There is a need in the food packaging industry for a packaging film from which packages can be made which are of improved structural soundness, and provide excellent toughness and package integrity in cook-in applications. The cooking conditions are often severe enough to cause delamination or degradation of the packaging material in some cases. For the sake of package appearance, it is desirable to have a precooked food product which is attractively packaged inside a preferably transparent film within which it is precooked.
The term "pasteurizable" as used herein is intended to refer to packaging material structurally capable of withstanding exposure to pasteurizing conditions while containing a food product. Many food products require pasteurization after they have been hermetically packaged to destroy harmful microbes which grow in the absence of air. Specific pasteurization requirements tend to vary by country; however, limiting conditions probably are submersion of the hermetically sealed product in water at 95° C. for one hour. Thus, for a bag to be characterized as pasteurizable, structural integrity of the bag must be maintained during pasteurization, i.e. the bag must have superior high temperature seal strength and must be delamination resistant under such time-temperature conditions.
Optionally, the packaging material is heat shrinkable under pasteurizing conditions so as to provide an attractively packaged pasteurized food product.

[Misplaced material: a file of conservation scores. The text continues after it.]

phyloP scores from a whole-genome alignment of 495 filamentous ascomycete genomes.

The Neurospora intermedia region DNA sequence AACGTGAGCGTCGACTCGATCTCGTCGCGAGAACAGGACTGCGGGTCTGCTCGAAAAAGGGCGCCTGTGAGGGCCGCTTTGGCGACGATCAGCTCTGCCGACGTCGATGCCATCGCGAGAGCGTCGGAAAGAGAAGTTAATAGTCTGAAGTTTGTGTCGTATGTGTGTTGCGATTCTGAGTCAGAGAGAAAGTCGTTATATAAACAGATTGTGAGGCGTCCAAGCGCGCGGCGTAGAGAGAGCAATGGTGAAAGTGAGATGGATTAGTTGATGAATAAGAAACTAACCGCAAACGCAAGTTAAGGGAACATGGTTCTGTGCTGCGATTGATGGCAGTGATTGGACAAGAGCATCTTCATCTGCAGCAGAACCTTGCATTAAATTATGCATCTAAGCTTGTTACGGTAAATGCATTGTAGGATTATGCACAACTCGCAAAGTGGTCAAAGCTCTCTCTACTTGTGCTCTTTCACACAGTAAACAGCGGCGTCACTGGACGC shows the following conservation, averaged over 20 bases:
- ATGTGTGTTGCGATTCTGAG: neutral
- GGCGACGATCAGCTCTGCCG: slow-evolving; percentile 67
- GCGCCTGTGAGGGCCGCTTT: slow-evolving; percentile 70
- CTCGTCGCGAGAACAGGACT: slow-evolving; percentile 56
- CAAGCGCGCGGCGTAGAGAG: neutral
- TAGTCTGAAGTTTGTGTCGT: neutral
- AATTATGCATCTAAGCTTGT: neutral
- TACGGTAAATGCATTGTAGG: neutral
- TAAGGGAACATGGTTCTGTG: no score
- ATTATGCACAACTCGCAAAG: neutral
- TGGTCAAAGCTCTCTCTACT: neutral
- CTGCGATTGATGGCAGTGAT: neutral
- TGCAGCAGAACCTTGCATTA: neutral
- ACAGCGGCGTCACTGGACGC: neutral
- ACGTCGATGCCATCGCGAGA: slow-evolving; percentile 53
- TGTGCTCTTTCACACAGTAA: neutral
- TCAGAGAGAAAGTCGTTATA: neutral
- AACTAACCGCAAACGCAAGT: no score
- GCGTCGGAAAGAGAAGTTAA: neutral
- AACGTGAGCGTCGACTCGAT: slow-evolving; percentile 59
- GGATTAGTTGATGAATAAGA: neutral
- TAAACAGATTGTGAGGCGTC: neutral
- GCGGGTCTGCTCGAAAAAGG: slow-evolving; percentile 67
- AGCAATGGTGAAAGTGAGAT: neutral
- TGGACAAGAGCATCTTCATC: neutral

The term "cook-in" as used herein is intended to refer to packaging material structurally capable of withstanding exposure to cook-in time-temperature conditions while containing a food product. Cook-in packaged foods are essentially prepackaged, precooked foods that go directly to the consumer in that configuration which may be consumed with or without warming. Cook-in time-temperature conditions typically refer to a long slow cook, for example submerging in water at 70° -80° C. for four to six hours. Such cook-in time-temperature requirements are representative of institutional cooking requirements. Submerging at 80° C. for twelve hours probably represents the limiting case. Under such conditions, a packaging material properly characterized as cook-in will maintain seal integrity and will be delamination resistant. Optionally, the packaging film is heat shrinkable under these conditions so as to form a tightly fitting package and preferably should have some tendency for product adhesion to prevent cook out or collection of juices between the surface of the food product and the interior surface of the packaging material.